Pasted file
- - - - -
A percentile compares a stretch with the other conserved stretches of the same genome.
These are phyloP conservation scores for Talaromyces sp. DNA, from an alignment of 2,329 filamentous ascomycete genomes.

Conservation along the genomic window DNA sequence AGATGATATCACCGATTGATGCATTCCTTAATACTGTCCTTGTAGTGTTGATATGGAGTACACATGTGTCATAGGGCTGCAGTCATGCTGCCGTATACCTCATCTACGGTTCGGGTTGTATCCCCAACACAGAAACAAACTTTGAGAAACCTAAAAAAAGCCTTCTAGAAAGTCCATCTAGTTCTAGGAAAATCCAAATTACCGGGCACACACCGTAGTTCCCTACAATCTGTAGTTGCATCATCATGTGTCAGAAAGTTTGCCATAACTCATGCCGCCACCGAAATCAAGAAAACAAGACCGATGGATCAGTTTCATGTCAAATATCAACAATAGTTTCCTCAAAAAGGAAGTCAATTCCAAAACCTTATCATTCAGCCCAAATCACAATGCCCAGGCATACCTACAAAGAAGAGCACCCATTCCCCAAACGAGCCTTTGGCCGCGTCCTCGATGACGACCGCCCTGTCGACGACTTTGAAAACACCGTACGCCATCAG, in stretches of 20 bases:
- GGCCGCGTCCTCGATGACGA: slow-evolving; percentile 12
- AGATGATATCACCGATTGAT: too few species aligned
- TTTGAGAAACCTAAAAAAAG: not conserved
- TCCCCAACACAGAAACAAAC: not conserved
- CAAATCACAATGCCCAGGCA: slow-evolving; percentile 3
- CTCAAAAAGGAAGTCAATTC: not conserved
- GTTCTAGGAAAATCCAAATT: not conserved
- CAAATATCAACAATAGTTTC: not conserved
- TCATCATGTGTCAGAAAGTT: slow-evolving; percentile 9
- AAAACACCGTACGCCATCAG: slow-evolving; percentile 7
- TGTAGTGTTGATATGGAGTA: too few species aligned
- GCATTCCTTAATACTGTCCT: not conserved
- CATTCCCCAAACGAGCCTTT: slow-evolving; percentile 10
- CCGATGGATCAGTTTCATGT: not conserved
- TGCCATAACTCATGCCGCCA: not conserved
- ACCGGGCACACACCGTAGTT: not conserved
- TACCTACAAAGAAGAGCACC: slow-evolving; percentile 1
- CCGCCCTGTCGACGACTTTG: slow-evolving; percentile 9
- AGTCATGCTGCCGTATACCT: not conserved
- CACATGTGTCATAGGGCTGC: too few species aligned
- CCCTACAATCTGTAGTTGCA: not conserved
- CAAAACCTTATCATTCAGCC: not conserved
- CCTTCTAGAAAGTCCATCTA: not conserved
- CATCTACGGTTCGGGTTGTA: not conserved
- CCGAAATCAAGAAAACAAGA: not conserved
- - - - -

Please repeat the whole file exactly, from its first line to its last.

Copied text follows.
A percentile compares a stretch with the other conserved stretches of the same genome.
These are phyloP conservation scores for Talaromyces sp. DNA, from an alignment of 2,329 filamentous ascomycete genomes.

Conservation along the genomic window DNA sequence AGATGATATCACCGATTGATGCATTCCTTAATACTGTCCTTGTAGTGTTGATATGGAGTACACATGTGTCATAGGGCTGCAGTCATGCTGCCGTATACCTCATCTACGGTTCGGGTTGTATCCCCAACACAGAAACAAACTTTGAGAAACCTAAAAAAAGCCTTCTAGAAAGTCCATCTAGTTCTAGGAAAATCCAAATTACCGGGCACACACCGTAGTTCCCTACAATCTGTAGTTGCATCATCATGTGTCAGAAAGTTTGCCATAACTCATGCCGCCACCGAAATCAAGAAAACAAGACCGATGGATCAGTTTCATGTCAAATATCAACAATAGTTTCCTCAAAAAGGAAGTCAATTCCAAAACCTTATCATTCAGCCCAAATCACAATGCCCAGGCATACCTACAAAGAAGAGCACCCATTCCCCAAACGAGCCTTTGGCCGCGTCCTCGATGACGACCGCCCTGTCGACGACTTTGAAAACACCGTACGCCATCAG, in stretches of 20 bases:
- GGCCGCGTCCTCGATGACGA: slow-evolving; percentile 12
- AGATGATATCACCGATTGAT: too few species aligned
- TTTGAGAAACCTAAAAAAAG: not conserved
- TCCCCAACACAGAAACAAAC: not conserved
- CAAATCACAATGCCCAGGCA: slow-evolving; percentile 3
- CTCAAAAAGGAAGTCAATTC: not conserved
- GTTCTAGGAAAATCCAAATT: not conserved
- CAAATATCAACAATAGTTTC: not conserved
- TCATCATGTGTCAGAAAGTT: slow-evolving; percentile 9
- AAAACACCGTACGCCATCAG: slow-evolving; percentile 7
- TGTAGTGTTGATATGGAGTA: too few species aligned
- GCATTCCTTAATACTGTCCT: not conserved
- CATTCCCCAAACGAGCCTTT: slow-evolving; percentile 10
- CCGATGGATCAGTTTCATGT: not conserved
- TGCCATAACTCATGCCGCCA: not conserved
- ACCGGGCACACACCGTAGTT: not conserved
- TACCTACAAAGAAGAGCACC: slow-evolving; percentile 1
- CCGCCCTGTCGACGACTTTG: slow-evolving; percentile 9
- AGTCATGCTGCCGTATACCT: not conserved
- CACATGTGTCATAGGGCTGC: too few species aligned
- CCCTACAATCTGTAGTTGCA: not conserved
- CAAAACCTTATCATTCAGCC: not conserved
- CCTTCTAGAAAGTCCATCTA: not conserved
- CATCTACGGTTCGGGTTGTA: not conserved
- CCGAAATCAAGAAAACAAGA: not conserved